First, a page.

From jerk to patties to roti and oxtail, there’s something for everyone. In terms of food choices, Toronto is one of the most diverse cities on the continent. With all that being said, there’s always the question of when does exploration and appreciation become appropriation? Does it ever?
Colonization is no longer the sole reason for cultural adaptation and appropriation. Migrants bring with them their traditions, customs, and food…most of the time, by choice. Some open restaurants and businesses are dedicated entirely to their culture. Appropriation is generally defined as the action of taking something for one’s own use, typically without the owner’s permission. Basically, customs stolen by the colonizer are moulded to fit their concept of civilization without recognition of their origins.
For example, Janet Zuccarini, a restaurateur made the statement that she “always thought we needed an amazing Jamaican restaurant in Toronto”. Her comment was in reference to the décor “not [matching] the food”.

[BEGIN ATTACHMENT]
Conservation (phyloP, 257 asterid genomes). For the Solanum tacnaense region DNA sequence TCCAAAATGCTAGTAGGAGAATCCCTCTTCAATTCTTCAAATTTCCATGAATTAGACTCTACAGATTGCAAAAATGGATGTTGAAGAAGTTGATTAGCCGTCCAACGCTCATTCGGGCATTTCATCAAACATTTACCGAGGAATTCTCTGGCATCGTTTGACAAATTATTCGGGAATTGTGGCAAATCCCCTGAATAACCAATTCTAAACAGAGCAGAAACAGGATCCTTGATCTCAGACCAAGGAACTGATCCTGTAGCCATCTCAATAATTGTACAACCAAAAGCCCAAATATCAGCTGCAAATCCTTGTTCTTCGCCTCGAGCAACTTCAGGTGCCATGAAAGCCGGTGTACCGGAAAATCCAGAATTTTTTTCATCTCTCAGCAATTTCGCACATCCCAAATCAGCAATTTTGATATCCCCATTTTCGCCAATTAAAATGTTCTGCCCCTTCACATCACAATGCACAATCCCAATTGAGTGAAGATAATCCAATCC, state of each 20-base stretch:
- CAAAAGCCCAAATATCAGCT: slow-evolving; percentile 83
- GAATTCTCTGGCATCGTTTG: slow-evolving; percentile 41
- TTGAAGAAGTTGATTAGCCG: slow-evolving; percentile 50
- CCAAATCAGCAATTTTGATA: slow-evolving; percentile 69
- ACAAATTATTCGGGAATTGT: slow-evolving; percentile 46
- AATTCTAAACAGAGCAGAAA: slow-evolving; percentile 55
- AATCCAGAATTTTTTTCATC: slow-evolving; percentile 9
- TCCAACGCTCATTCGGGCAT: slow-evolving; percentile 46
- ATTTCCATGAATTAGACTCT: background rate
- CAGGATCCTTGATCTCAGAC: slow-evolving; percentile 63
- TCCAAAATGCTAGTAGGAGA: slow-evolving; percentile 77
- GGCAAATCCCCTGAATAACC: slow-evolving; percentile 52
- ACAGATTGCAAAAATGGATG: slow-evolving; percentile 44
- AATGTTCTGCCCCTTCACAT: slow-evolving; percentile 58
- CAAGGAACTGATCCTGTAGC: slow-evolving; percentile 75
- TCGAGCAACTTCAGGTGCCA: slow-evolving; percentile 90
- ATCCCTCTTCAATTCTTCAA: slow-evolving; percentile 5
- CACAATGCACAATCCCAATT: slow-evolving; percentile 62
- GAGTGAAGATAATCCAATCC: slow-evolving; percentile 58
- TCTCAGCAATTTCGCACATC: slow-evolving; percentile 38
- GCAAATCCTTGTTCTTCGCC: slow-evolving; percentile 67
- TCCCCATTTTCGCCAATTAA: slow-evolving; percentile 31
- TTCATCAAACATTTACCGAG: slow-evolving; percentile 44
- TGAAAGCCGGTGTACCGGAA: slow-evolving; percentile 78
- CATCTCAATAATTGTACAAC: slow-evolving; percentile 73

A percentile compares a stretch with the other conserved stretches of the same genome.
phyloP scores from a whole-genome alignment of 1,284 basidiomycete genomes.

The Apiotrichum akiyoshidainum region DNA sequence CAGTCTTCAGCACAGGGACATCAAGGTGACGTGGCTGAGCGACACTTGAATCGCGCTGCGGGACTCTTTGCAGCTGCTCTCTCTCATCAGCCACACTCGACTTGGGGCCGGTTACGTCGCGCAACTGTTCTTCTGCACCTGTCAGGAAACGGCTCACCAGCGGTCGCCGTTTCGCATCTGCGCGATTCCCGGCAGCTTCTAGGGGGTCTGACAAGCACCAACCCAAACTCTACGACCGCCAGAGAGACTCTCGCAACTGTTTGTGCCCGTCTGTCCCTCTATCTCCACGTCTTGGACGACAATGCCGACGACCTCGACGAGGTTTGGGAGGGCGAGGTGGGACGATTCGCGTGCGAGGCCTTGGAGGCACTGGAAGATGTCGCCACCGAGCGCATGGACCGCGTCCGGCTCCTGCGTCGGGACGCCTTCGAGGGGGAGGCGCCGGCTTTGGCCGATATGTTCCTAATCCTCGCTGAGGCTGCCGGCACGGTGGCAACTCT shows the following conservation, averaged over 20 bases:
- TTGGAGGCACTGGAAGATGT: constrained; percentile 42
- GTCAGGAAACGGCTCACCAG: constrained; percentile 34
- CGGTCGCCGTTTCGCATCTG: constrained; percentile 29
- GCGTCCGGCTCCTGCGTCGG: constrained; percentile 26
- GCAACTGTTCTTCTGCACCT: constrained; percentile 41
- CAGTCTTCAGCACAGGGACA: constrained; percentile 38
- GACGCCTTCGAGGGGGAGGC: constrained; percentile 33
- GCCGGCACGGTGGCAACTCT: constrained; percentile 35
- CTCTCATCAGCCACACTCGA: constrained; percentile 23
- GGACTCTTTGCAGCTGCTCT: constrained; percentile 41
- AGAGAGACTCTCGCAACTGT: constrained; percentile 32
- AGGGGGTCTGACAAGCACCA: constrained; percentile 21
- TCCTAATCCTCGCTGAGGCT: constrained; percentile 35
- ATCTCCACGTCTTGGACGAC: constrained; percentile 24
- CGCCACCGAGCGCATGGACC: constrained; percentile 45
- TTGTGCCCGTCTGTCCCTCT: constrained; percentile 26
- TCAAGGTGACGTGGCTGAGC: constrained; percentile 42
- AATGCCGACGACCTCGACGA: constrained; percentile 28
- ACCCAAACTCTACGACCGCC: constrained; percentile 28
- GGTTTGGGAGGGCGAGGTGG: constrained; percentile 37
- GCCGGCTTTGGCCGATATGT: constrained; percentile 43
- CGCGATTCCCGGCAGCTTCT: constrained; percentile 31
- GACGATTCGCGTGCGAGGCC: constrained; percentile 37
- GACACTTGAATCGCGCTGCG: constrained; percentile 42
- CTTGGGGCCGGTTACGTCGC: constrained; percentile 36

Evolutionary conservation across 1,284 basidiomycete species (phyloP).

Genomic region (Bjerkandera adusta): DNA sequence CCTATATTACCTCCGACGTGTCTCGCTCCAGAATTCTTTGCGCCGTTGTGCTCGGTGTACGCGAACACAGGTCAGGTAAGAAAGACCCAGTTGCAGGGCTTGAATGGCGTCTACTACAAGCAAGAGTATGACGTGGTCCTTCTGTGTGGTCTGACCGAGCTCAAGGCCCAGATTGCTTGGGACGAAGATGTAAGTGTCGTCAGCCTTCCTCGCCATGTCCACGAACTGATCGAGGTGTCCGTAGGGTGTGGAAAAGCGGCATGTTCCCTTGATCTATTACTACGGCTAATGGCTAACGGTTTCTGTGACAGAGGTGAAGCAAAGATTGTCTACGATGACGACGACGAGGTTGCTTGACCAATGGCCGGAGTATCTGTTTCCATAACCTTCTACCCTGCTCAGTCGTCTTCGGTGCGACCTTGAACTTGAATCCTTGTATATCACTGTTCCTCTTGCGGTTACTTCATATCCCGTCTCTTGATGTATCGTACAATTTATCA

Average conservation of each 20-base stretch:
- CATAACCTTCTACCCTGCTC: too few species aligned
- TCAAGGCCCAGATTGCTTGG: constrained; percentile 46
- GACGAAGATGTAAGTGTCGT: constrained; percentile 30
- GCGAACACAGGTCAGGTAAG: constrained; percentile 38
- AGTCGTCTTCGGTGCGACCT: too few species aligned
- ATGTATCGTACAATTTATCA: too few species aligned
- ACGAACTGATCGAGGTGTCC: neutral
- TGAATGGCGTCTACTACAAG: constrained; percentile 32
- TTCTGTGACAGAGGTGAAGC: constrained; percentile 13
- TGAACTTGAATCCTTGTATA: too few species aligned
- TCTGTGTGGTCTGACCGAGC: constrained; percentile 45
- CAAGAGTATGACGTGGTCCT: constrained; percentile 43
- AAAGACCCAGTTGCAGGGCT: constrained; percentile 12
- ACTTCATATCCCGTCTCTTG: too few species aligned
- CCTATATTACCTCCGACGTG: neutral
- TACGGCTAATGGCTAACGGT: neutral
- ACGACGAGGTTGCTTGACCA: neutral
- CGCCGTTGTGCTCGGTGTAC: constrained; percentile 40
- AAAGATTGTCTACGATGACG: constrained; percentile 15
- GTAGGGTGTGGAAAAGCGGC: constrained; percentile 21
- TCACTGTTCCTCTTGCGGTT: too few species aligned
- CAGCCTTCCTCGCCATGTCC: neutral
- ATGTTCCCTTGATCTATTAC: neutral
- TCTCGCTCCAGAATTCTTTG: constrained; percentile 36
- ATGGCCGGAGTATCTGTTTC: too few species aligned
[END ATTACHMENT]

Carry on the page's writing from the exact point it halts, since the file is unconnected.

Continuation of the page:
What she said is a perfect example of exploration and appreciation becoming appropriation. Many perceived her comments as insulting because she’s not from the Caribbean but felt it was a required improvement, despite the numerous successful Caribbean restaurants in the city. Unfortunately, she isn’t the first and probably not the last.
There is an upside to this though. Food, like language, isn’t limited to one particular demographic. It adapts and evolves in a similar way speech does. It connects people, why not share with everyone?